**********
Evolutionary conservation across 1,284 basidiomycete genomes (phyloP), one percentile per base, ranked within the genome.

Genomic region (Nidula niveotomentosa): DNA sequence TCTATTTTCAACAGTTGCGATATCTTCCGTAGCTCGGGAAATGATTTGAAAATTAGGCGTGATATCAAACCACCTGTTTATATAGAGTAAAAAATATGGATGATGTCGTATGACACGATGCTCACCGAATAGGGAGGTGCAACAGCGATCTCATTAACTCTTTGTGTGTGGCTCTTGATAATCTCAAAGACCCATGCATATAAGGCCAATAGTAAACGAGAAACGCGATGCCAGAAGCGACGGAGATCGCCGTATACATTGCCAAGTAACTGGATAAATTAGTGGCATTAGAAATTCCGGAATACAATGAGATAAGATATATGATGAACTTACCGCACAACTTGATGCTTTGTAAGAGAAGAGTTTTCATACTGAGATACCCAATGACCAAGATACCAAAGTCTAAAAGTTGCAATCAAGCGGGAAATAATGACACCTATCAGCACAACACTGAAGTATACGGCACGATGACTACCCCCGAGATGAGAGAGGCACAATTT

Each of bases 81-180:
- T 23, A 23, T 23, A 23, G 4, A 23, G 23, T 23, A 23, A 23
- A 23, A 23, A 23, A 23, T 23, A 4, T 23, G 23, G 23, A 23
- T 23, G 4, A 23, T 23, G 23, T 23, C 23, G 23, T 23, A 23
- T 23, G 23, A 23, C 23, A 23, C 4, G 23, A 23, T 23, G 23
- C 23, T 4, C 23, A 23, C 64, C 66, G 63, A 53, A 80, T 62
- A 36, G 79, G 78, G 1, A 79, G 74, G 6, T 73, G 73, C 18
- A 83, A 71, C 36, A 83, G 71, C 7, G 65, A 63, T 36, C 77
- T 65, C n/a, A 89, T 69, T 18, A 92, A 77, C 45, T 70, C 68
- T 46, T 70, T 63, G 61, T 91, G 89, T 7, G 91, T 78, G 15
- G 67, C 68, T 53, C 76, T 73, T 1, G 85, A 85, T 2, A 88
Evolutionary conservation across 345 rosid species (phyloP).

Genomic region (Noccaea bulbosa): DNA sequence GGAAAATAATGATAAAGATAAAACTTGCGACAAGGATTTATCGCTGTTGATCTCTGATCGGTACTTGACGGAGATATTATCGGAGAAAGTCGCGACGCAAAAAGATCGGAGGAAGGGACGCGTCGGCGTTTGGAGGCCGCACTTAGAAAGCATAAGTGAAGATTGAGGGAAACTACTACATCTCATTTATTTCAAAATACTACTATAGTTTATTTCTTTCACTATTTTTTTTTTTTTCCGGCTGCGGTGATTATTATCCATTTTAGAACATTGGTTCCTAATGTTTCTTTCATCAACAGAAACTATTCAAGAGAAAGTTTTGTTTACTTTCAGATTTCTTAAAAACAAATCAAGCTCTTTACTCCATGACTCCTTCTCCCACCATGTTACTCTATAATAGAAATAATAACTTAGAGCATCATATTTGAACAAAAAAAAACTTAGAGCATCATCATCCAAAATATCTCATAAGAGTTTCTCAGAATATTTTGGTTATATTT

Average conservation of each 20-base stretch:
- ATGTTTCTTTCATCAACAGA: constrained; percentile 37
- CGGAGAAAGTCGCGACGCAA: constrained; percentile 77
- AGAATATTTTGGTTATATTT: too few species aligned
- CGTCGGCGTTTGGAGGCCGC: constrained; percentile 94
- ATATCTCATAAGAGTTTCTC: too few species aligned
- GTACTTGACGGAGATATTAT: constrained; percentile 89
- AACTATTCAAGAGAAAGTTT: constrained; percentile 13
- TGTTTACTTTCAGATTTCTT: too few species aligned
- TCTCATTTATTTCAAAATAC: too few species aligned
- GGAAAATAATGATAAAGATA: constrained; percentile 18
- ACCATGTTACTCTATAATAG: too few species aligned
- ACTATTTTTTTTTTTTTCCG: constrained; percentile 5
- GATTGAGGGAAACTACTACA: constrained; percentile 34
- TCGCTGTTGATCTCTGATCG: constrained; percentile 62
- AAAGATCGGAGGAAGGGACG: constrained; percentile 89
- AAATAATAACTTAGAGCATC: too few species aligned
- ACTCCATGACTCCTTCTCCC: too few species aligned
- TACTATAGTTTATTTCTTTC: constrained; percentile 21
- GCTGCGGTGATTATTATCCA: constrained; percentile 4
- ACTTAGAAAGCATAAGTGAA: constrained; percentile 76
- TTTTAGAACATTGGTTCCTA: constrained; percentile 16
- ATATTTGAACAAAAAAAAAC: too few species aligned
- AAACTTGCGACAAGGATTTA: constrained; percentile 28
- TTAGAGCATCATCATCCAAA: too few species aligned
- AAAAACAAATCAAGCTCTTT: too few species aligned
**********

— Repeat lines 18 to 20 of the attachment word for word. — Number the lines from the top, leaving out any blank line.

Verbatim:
- CGGAGAAAGTCGCGACGCAA: constrained; percentile 77
- AGAATATTTTGGTTATATTT: too few species aligned
- CGTCGGCGTTTGGAGGCCGC: constrained; percentile 94